I recognize that this is not the end of the world. I definitely do. We could get pregnant quickly on clomid. Or maybe we won’t. But there is still a good chance of something working out.

So after I hung up with Frank, I went downstairs to fold laundry and cry. I was crying so hard, that it was difficult to breathe and for a moment, I thought I might throw up (but thankfully, I didn’t).

With the news today, I just have an overwhelming feeling, as though I am standing at the base of a mountain, looking up. The fact that others before me have climbed this mountain is not as comforting as you would think. Yes, the fact that others can do it is fantastic! But there are so many people who get stranded on a summit or at an impasse. There are so many people who start climbing this mountain thinking it’s a day trip and it slowly turns into days, weeks, months and years before they realize that they can’t go back down, either. The costs of infertility are staggering and so many people rack of thousands of dollars in bills before they even get to the cost of IVF.

I don’t want to get caught in the avalanche of fertility. I don’t want to get pulled under and surface, only to find that I am in my late thirties and no closer to having a family than I was 10 years ago.

My mom is always telling me not to be stressed out, or we won’t get pregnant. When she says that, I get even more stressed out. But what if this is because of stress? Or what if it is because I’ve put on some weight? How ridiculous is it that I put cookies and treats ahead of having children?? Or what if we waited too long? I’m still young, but maybe we would have had a better chance a few years ago instead of right now.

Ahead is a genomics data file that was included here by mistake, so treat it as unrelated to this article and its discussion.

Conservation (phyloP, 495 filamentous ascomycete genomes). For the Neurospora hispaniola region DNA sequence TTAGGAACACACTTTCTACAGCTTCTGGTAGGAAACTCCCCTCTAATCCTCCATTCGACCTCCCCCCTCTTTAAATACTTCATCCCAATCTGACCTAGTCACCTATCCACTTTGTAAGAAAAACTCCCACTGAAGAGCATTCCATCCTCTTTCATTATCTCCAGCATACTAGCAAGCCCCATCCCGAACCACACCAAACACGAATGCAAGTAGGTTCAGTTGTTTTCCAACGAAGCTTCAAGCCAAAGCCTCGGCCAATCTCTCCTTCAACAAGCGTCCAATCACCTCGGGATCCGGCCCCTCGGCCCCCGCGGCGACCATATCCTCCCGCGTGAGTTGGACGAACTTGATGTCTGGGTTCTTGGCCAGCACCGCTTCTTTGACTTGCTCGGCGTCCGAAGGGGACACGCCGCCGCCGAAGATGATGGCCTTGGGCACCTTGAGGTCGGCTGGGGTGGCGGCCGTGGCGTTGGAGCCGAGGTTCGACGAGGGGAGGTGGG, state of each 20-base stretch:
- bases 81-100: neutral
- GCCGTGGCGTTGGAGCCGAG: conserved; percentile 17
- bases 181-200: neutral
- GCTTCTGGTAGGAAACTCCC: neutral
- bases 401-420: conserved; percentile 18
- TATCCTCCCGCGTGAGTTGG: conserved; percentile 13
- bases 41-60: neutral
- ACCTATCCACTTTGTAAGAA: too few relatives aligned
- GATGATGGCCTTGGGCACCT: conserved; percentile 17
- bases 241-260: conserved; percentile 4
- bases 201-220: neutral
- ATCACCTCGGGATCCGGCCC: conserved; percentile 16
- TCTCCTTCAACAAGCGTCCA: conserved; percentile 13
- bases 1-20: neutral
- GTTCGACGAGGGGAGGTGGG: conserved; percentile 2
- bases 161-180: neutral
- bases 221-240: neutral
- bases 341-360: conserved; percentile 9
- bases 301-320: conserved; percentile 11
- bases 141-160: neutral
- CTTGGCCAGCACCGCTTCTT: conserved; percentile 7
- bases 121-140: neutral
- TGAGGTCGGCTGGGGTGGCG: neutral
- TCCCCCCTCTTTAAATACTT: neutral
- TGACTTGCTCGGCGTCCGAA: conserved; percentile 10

Because I am well-read and educated, the thing that came to mind when thinking about this was in one of the Chronicles of Narnia by CS Lewis, the Lion (symbolizing God) says, “I don’t tell people what should have been, but rather what it was.” (totally paraphrasing) And that was comforting to me because there is nothing I can do about anything except what I have in front of me now.

So while I was in the basement, folding laundry and crying, I was arguing with God. Well, at first I was actually arguing with Frank at first. But then I realized that I wasn’t actually arguing with Frank. I was wrestling with God.

Why, God, does this have to happen on YOUR timeline? Why can’t this happen on my time line? Why is this so hard? Why are you making this difficult? Why?